# Thread: Derating Main Panel Breaker When Installing PV System

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## Derating Main Panel Breaker When Installing PV System

Hello,

This is a very basic question, but I'm a basic guy.

Can someone explain the reasoning behind derating the main panel breaker when installing a PV system?

Thank you for entertaining such a basic education question.
Mark

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Per NEC 2011, which applies in CA, the sum of the breakers feeding the busbar of a panel—i.e., the main breaker and the PV-connected breaker—cannot exceed 120% of the busbar rating. The reason people will downsize the main breaker rating—if permissible after performing a load analysis—is to create more capacity for the PV-connected breaker. While the 120% rule itself is pretty basic, downsizing the main breaker is a more advanced PV interconnection technique.

As an example, if you have a 125 A panel w/ a 125 A main breaker, you'd be limited to adding a 25 A circuit breaker for PV (125 A busbar x 120% = 150 A total - 125 A main = 25 A for PV). But if you were able to downsize the main to a 100 A breaker, based on the results of a load analysis, then you could now interconnect 50 A circuit breaker for the PV system under the 120% rule (125 A busbar x 120% = 150 A total - 100 A main = 50 A for PV).
Last edited by SolarPro; 03-13-15 at 06:08 PM.

3. Did you mean derating as SolarPro covered, or did you mean lowering the breaker nominal rating because it is in an enclosure on a roof exposed to sunlight (e.g. derating a 100A breaker to 95A)... not changing it out with a lower nominal rated breaker...???

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Originally Posted by mfountai
Hello,

This is a very basic question, but I'm a basic guy.

Can someone explain the reasoning behind derating the main panel breaker when installing a PV system?

Thank you for entertaining such a basic education question.
Mark
When you backfeed a panelboard (or analogous equipment) from the opposite side of the bus, NEC705.12(D) limits you to the famous "120% rule". The sum of the PV breaker and the main breaker cannot exceed 120% of the busbar ampacity. As an example, consider a 200A panel with a 200A main, and a 40A breaker for PV interconnection. (200A + 40A)/200A = 120%. Consider another example of a 400A panel with a 300A main, and 175A of PV interconnection. (300A + 175A)/400A = 118.75%.

In NEC2014, they changed the language so that rounding quirks on the PV breaker calculation aren't a show stopper. However, it is rare for that to make a difference, and the general sense of the rule still applies.

More than likely, when you get a main distribution panelboard for a building, you install a main breaker that matches the size of your main panelboard bus. For example, a 200A breaker with a 200A bus. It is rare that you would start with a smaller breaker than your busbar amps, unless you are designing with PV interconnections in mind.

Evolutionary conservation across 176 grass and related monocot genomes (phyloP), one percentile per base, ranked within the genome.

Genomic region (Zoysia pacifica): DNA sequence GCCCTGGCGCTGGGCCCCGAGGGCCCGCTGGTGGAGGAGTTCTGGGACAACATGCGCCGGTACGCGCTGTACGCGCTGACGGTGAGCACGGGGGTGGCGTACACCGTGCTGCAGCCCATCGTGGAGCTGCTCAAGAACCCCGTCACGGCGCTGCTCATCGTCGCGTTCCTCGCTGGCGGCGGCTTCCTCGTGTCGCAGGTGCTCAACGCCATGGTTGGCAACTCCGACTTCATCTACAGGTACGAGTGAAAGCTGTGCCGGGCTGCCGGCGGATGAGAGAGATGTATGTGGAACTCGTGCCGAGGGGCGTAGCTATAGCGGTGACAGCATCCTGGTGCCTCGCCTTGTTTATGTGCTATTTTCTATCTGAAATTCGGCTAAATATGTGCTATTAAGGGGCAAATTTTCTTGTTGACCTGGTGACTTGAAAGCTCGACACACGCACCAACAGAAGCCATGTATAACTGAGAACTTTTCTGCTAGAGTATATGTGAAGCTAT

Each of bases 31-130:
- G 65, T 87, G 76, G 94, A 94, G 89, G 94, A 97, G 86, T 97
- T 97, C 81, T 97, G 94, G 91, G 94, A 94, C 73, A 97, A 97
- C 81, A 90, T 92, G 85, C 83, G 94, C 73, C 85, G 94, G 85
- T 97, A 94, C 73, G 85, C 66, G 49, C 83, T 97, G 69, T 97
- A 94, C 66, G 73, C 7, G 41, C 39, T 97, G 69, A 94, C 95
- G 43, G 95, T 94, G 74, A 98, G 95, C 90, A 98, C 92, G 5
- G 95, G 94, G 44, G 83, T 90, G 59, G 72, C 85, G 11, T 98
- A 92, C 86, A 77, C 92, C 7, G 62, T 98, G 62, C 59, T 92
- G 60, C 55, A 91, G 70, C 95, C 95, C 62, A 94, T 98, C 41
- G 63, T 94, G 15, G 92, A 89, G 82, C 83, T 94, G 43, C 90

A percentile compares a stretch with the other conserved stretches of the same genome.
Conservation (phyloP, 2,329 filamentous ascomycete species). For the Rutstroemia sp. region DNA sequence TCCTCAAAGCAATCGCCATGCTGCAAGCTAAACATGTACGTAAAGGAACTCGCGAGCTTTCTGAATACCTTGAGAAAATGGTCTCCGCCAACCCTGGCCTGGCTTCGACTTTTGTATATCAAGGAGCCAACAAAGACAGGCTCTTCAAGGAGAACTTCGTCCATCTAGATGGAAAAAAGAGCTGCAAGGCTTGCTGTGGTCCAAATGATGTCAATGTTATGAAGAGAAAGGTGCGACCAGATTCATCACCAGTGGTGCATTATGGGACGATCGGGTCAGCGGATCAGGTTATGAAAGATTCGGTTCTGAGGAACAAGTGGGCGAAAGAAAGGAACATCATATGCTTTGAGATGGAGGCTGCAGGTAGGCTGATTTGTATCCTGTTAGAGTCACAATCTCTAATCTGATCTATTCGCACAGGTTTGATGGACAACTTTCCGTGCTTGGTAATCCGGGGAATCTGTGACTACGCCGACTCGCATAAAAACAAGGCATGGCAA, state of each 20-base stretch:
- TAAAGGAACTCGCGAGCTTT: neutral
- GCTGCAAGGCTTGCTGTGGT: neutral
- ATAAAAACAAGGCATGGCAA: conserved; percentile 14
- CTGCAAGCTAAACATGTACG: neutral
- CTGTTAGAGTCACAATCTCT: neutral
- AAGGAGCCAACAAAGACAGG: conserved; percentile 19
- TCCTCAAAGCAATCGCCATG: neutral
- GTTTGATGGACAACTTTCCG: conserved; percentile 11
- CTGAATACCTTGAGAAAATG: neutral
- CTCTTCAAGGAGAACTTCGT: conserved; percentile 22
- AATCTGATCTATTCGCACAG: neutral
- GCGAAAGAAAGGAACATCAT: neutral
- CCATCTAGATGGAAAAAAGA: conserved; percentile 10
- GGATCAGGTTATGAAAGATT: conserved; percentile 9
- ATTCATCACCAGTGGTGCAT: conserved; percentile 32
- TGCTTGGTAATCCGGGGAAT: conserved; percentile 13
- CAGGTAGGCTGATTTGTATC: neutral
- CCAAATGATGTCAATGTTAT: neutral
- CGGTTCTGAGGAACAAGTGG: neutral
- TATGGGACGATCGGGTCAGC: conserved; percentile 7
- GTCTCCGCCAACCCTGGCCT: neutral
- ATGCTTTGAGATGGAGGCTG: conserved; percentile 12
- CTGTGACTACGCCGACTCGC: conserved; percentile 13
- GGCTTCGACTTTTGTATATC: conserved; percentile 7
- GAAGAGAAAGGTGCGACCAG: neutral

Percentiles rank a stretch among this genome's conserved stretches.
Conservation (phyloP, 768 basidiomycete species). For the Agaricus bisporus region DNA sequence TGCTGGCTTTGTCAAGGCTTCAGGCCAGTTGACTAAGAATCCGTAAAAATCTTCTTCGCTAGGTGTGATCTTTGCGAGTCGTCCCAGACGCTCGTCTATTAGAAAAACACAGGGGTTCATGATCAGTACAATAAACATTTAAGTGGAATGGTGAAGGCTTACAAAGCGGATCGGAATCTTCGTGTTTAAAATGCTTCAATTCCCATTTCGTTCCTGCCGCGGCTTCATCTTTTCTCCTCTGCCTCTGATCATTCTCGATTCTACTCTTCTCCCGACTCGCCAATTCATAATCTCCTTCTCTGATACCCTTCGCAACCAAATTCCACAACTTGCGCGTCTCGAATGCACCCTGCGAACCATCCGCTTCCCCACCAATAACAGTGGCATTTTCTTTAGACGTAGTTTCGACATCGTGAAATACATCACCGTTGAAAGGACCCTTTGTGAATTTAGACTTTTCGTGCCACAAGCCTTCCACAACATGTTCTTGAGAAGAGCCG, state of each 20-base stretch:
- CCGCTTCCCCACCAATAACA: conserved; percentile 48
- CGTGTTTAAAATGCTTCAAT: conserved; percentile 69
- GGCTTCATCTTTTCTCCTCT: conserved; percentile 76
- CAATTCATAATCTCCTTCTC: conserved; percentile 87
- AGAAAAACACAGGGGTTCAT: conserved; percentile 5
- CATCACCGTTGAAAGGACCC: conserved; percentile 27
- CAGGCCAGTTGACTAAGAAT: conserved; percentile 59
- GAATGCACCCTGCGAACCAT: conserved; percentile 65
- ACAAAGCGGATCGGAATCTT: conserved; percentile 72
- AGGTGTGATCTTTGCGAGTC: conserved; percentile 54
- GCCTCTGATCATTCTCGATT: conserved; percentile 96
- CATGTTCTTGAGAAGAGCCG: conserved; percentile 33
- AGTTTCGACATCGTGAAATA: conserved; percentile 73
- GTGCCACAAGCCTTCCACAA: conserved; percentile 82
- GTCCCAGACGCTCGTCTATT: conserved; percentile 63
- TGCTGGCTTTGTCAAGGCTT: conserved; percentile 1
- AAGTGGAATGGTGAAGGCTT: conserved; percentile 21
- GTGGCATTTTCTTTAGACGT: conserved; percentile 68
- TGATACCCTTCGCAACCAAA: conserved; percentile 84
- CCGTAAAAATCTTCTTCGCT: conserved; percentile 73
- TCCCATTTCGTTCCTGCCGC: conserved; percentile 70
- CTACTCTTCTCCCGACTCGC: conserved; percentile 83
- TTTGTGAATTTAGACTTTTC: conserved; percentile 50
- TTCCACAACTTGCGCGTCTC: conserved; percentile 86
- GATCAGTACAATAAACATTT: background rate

If you come to an existing building where this is the case, it does limit your ability to interconnect the size of system you might have in mind. There are several options:
1. Install a system not exceeding the limits of the 120% rule, with the existing bus and main in place.
2. Install the system with a line side interconnection, upstream of the main breaker.
3. Replace the entire main panelboard, with one of an upsized busbar
4. With an NEC approved load calculation, or with historical peak building load data, reconsider what the main breaker has to be. Reduce it a few sizes, so that your system can still be interconnected as a branch breaker on the opposite end.

While the 120% rule might be counterintuitive (you might think it should be a 200% rule per the conceptual laws of current flow), the reason is the heat generated in the breakers throughout the panelboard. More power passing thru the panelboard than the overall panelboard rating can heat up and nuisance trip the branch breakers. I'm not sure where 120% comes from, but it limits the panelboard breaker heating so that it is less of a problem.

5. IMO the 120% rule is ridiculous in many cases. I think there should be complete exception to it (backfed PV can equal service rating) for residential PV with 200 amp services.

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Originally Posted by electrofelon
IMO the 120% rule is ridiculous in many cases. I think there should be complete exception to it (backfed PV can equal service rating) for residential PV with 200 amp services.
We could go off on a protracted discussion on that, but the Code is the Code.

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Originally Posted by electrofelon
IMO the 120% rule is ridiculous in many cases. I think there should be complete exception to it (backfed PV can equal service rating) for residential PV with 200 amp services.
You can do that. You just need to make a supply-side connection. The size of a supply-side connection is only limited by the size of the service.

(FWIW, the Code-Making Panel working on Article 705 in for NEC 2017 is evaluating whether the 120% allowance can be expanded to a 150% allowance.)

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Originally Posted by SolarPro

(FWIW, the Code-Making Panel working on Article 705 in for NEC 2017 is evaluating whether the 120% allowance can be expanded to a 150% allowance.)

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Originally Posted by jaggedben
I concur.

10. FWIW, the Code-Making Panel working on Article 705 in for NEC 2017 is evaluating whether the 120% allowance can be expanded to a 150% allowance.
I'll be less jovial and say "its a start" Actually it doesnt sound like much more, but 100 amps of backfed PV! Wow that would be luxurious!

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